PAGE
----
Crowd Is the Untruth

Topics: Truth, Reality, Ontology Pages: 2 (512 words) Published: March 4, 2013
Crowd is the “Untruth”

Over the past two weeks, I have been consistently reminded of Kierkegaard’s theory of faith wherein the individual (particular) is higher than the universal (ethical) – of which I have been convinced. This week’s reading supplements this philosophy as it conveys the notion that the “crowd is the untruth”.

According to Kierkegaard, it is justifiable to deem the crowd as the authority and its judgment as the absolute ruling in politics or similar disciplines; however, this view cannot be held true in the intellectual, spiritual, and religious fields. For individuals who are more imaginative like myself, I used the famous childhood tale – Emperor’s New Clothes by Hans Christian Anderson – to interpret this abstract concept.

In this children’s story, folks were told that people who could not see the Emperor’s new robe were too incompetent and stupid to appreciate its fine quality. While everyone in the kingdom, including the King himself, pretends to appreciate the rich colors and quality of the new robe, it was a young jobless boy who rejected public opinion and confessed that the King was actually naked. Although this story is fictional, the pretentious folks in this tale are nevertheless an accurate representation of how politics can blind people in reality; thereby justifying Kierkegaard’s view that the crowd is indeed the untruth.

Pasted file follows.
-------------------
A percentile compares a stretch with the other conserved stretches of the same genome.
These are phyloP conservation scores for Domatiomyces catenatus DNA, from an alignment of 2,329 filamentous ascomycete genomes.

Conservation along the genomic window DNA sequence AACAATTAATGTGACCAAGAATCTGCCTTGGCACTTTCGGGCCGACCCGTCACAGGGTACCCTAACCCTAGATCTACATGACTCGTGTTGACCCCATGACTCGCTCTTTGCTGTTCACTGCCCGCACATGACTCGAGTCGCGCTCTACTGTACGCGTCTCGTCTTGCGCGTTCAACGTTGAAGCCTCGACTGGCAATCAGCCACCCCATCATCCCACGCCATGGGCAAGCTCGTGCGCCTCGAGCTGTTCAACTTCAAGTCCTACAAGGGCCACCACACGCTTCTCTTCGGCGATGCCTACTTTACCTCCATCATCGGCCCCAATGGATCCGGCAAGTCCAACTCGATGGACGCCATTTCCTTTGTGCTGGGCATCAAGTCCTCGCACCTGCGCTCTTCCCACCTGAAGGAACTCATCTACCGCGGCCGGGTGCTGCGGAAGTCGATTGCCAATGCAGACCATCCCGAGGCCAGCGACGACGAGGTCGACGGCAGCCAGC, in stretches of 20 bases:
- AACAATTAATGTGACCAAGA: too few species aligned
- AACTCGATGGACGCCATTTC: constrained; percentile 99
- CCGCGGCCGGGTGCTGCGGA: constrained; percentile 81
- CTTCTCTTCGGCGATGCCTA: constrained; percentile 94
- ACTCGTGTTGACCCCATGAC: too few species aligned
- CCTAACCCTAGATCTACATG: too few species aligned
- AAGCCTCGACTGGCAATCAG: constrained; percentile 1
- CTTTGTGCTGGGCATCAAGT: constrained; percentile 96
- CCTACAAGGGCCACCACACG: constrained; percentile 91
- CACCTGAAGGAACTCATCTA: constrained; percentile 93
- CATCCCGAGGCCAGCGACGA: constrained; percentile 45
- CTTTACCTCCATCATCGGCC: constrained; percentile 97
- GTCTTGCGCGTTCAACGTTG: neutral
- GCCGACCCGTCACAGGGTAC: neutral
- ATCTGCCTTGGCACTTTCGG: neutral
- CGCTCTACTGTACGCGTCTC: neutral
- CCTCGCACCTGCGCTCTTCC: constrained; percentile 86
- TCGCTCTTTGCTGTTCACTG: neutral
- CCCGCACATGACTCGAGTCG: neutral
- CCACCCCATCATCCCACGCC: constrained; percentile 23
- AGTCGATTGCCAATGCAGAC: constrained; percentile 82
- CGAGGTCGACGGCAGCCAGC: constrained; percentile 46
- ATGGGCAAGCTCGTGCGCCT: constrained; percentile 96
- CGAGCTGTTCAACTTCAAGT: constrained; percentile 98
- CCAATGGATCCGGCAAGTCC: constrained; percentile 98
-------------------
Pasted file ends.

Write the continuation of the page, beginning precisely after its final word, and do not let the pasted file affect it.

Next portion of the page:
While we can clearly pinpoint the truth in this fictional tale, can we do the same in reality? Is it possible to derive an absolute objective truth from Hegel’s theory of universal consciousness? Or does every individual have his own “eternal truth” based on Kierkegaard’s concept of particularity? Assuming the latter is the case, what are the determinants of an individual’s “eternal truth” – is it his way of thinking, content of life, or both? How can we safely assume that no two people will share the same thoughts and content in their lives?

On the philosophy of particularity, Kierkegaard also...
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